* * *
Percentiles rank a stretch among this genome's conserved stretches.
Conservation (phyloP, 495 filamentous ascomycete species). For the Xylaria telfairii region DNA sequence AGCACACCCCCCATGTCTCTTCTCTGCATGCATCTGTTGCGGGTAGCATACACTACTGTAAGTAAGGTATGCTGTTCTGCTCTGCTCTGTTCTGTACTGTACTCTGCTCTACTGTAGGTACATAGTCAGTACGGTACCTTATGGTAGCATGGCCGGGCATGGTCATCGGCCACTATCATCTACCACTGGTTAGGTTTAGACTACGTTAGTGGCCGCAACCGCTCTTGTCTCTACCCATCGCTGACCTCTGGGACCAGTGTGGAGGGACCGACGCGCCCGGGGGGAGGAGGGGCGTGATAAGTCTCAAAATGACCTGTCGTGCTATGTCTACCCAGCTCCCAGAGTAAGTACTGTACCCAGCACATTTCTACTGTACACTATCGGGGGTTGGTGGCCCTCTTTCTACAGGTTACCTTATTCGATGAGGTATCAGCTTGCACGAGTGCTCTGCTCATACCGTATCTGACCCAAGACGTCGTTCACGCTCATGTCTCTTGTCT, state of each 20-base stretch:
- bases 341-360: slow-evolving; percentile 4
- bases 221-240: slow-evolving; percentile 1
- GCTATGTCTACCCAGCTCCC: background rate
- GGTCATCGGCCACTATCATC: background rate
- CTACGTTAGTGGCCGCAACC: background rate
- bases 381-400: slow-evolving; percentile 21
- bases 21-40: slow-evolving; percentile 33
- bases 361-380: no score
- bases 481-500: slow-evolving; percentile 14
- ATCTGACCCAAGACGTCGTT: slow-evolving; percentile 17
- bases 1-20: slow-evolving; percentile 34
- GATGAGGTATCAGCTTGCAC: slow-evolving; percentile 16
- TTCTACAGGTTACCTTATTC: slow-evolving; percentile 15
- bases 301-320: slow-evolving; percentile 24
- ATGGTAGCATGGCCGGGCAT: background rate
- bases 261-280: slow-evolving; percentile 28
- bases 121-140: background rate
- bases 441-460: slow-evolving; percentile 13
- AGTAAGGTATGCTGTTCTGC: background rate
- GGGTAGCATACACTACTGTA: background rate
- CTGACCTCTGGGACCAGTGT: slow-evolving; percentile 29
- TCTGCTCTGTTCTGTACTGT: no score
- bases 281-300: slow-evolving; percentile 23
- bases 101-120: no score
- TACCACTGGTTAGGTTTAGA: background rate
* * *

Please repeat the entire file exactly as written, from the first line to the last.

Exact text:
Percentiles rank a stretch among this genome's conserved stretches.
Conservation (phyloP, 495 filamentous ascomycete species). For the Xylaria telfairii region DNA sequence AGCACACCCCCCATGTCTCTTCTCTGCATGCATCTGTTGCGGGTAGCATACACTACTGTAAGTAAGGTATGCTGTTCTGCTCTGCTCTGTTCTGTACTGTACTCTGCTCTACTGTAGGTACATAGTCAGTACGGTACCTTATGGTAGCATGGCCGGGCATGGTCATCGGCCACTATCATCTACCACTGGTTAGGTTTAGACTACGTTAGTGGCCGCAACCGCTCTTGTCTCTACCCATCGCTGACCTCTGGGACCAGTGTGGAGGGACCGACGCGCCCGGGGGGAGGAGGGGCGTGATAAGTCTCAAAATGACCTGTCGTGCTATGTCTACCCAGCTCCCAGAGTAAGTACTGTACCCAGCACATTTCTACTGTACACTATCGGGGGTTGGTGGCCCTCTTTCTACAGGTTACCTTATTCGATGAGGTATCAGCTTGCACGAGTGCTCTGCTCATACCGTATCTGACCCAAGACGTCGTTCACGCTCATGTCTCTTGTCT, state of each 20-base stretch:
- bases 341-360: slow-evolving; percentile 4
- bases 221-240: slow-evolving; percentile 1
- GCTATGTCTACCCAGCTCCC: background rate
- GGTCATCGGCCACTATCATC: background rate
- CTACGTTAGTGGCCGCAACC: background rate
- bases 381-400: slow-evolving; percentile 21
- bases 21-40: slow-evolving; percentile 33
- bases 361-380: no score
- bases 481-500: slow-evolving; percentile 14
- ATCTGACCCAAGACGTCGTT: slow-evolving; percentile 17
- bases 1-20: slow-evolving; percentile 34
- GATGAGGTATCAGCTTGCAC: slow-evolving; percentile 16
- TTCTACAGGTTACCTTATTC: slow-evolving; percentile 15
- bases 301-320: slow-evolving; percentile 24
- ATGGTAGCATGGCCGGGCAT: background rate
- bases 261-280: slow-evolving; percentile 28
- bases 121-140: background rate
- bases 441-460: slow-evolving; percentile 13
- AGTAAGGTATGCTGTTCTGC: background rate
- GGGTAGCATACACTACTGTA: background rate
- CTGACCTCTGGGACCAGTGT: slow-evolving; percentile 29
- TCTGCTCTGTTCTGTACTGT: no score
- bases 281-300: slow-evolving; percentile 23
- bases 101-120: no score
- TACCACTGGTTAGGTTTAGA: background rate